The fact that the swamp could only take a few floods per decade was indicative of the basic problem with nature: its terribly complexity, a complexity far greater than human thought, which is simple. As soon as we interrupt a natural system, we take upon ourselves the task of mimicking this complexity. We don’t typically have the patience for this kind of activity. The Atchafalaya could only reasonably serve as a floodway for the Mississippi if three or four other Atchafalayas were created, which could receive water in other years. Of course, cutting twenty-mile swaths of floodland through privately owned property would not be easy. But the Atchafalaya, big as it was, would not be able to function alone.
There was also about the place a kind of lifelessness, which I was surprised by. It was quiet – few birds, few insects, and we saw few animals. Accepting the fact that this was an unusual time – the water was very high and we did not visit a hummock where the animals might gather in the high-water – there is also simply the fact that this is a highly disturbed ecosystem. “The most important plants here are the old cypress,” Ryan (our guide) said. “That’s because they develop holes and cavities. The wood is extremely rot-resistant, so even with holes in them the trees can last for a long time. Since the birds and mammals can’t live on the ground or in the water, they need big, old trees.”
“And they’re all gone,” I said.
“They’re not all gone, but they’re mostly gone. I’ll show you one, there’s one in this way.” He turned the boat and we came up within a minute or two to a six-foot-diameter tree. “See this one here? The whole swamp was full of trees like this – and a lot bigger ones, too. There’s only one reason why this tree was left.” We circled around it and could see – it was hollow. “There was no wood inside it. It’s just a shell. Now, it’s important – trees like this are perfect habitat – but look around. There are just a few of these trees around here. I can basically take you to each one, it’s like you get to know them individually. But the swamp used to be filled with these.”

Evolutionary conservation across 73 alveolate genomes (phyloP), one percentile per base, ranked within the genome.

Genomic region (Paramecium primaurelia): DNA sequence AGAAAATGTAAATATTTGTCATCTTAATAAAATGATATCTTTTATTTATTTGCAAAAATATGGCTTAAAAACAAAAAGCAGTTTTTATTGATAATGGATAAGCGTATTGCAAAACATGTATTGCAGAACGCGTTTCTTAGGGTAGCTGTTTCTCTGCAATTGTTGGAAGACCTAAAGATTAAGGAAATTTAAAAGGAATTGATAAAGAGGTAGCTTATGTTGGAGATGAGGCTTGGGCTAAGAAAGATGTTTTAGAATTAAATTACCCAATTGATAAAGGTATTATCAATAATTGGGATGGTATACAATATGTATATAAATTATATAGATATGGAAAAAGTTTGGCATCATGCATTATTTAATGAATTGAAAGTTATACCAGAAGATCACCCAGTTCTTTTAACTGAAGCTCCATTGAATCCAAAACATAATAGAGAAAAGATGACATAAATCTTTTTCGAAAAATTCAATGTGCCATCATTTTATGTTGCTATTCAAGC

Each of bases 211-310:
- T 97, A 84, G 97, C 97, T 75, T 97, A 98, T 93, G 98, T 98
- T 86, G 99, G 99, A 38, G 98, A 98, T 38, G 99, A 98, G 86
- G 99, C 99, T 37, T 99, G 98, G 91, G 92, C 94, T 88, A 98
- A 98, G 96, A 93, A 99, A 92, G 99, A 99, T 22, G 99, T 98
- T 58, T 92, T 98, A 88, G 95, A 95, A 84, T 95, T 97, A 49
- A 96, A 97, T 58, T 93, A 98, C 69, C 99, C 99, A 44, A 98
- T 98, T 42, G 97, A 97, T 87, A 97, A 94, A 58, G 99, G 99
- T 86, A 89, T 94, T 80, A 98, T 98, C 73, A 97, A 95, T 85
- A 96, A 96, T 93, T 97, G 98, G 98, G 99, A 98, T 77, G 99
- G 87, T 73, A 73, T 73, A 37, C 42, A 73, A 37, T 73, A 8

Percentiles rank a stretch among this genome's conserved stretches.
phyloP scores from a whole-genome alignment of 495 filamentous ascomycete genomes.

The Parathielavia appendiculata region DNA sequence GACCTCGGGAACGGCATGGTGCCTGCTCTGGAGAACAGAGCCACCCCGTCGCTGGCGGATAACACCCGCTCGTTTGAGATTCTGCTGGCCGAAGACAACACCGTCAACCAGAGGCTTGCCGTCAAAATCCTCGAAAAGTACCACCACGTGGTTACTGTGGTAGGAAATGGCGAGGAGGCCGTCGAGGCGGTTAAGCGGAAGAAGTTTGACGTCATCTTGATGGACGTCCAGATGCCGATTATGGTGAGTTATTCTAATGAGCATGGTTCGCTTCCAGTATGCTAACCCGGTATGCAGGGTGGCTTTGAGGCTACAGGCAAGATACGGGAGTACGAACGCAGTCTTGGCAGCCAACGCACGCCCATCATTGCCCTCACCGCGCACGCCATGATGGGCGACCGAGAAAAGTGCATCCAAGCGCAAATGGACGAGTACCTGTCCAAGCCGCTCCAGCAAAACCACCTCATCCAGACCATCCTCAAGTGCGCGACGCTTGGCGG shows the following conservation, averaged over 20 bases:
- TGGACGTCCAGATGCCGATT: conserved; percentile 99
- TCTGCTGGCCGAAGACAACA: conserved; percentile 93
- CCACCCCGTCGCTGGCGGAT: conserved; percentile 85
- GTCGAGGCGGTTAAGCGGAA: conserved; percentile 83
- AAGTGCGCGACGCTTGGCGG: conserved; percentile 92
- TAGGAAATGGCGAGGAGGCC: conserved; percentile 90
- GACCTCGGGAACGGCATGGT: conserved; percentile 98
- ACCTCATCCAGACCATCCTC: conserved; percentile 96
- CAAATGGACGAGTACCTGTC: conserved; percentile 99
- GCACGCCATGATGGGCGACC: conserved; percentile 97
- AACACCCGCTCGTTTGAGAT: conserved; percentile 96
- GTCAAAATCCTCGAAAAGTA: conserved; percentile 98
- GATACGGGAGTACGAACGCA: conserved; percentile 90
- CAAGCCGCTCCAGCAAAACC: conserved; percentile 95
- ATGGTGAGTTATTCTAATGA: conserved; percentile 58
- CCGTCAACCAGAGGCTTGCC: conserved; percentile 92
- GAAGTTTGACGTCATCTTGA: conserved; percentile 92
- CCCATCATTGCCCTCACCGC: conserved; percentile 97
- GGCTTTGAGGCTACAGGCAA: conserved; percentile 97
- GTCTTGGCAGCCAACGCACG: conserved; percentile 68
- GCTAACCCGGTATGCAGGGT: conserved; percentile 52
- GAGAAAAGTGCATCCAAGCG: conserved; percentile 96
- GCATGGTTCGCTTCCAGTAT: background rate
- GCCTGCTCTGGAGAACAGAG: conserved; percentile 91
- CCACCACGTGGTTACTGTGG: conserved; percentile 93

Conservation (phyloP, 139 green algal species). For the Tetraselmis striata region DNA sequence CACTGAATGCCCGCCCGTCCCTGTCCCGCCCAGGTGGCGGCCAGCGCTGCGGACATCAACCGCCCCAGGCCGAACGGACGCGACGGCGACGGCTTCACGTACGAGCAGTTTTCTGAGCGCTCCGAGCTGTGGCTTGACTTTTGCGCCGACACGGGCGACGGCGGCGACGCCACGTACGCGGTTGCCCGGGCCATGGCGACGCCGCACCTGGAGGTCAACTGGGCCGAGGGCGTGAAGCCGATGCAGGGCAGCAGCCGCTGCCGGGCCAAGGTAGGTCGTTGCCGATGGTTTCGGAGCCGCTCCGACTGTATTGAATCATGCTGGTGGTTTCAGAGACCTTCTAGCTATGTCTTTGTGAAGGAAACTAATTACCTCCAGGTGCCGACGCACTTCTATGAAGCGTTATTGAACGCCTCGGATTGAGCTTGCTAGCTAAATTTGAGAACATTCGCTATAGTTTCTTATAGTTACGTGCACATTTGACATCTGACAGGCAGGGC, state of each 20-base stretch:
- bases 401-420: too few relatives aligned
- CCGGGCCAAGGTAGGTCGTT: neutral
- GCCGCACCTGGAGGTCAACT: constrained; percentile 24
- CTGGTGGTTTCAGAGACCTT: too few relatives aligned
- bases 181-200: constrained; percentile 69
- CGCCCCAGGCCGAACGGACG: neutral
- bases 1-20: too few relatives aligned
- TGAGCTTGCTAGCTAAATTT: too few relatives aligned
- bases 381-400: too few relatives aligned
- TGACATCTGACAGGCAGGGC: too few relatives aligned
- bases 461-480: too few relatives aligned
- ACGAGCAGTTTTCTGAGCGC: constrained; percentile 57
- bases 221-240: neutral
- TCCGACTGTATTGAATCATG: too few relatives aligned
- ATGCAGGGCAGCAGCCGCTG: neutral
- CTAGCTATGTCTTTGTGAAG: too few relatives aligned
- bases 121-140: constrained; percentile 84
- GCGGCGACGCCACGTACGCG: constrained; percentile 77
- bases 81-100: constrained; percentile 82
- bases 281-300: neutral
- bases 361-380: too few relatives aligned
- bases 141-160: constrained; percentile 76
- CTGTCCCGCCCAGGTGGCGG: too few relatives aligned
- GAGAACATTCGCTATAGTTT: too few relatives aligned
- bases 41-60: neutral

“How old is this tree?”
“You can’t take a coring of a hollow tree, but based on the way these grow, it’s probably over a thousand years old.”
“They grow slowly.”
“They grow really slowly.”
“Even though we’re in the subtropics.”
“You can tell they grow slowly from the logging industry. That’s one of the things we’re fighting against. Basically, these trees grow so slowly, and are so important, that we think they should be protected. But most of this land is private land. You can log in most of the basin and people do. But the trees grow so slowly that now most of it is either mining the cypress – that’s when they find old trees under the water, and they don’t rot, so you can pull them out and still use them – or they cut the trees down when they’re small and use them for mulch. It would take too long even to wait for them to become lumberable trees.”
“I read that your father had put pressure on Lowe’s and Home Depot and got them to stop selling cypress mulch from Louisiana.”
“Yeah, that was one of the things we did here at Basinkeeper. But we just found out there’s an operation going on in Baton Rouge where they’re chipping up the young cypress and shipping them to Europe. Europe has some new regulations coming into effect about generating a certain percentage of their electricity from sustainable sources, so they’re switching from coal to burning wood chips at some of their plants. And they can get cheap woodchips from the Atchafalaya. Cypress woodchips.”
Basinkeeper was apparently trying to put pressure on the Louisiana government, but that was an uphill battle to say the least, despite the fact that the coastal wetlands are demonstrably the only truly effective hurricane protection for Louisiana’s biggest city. Louisiana was asking for federal money to rebuild its wetlands but did not want to tell private landholders what they could do with their land – the thinking being that if they wanted to make woodchips out of the wetlands they could go ahead and do it. It’s a free country.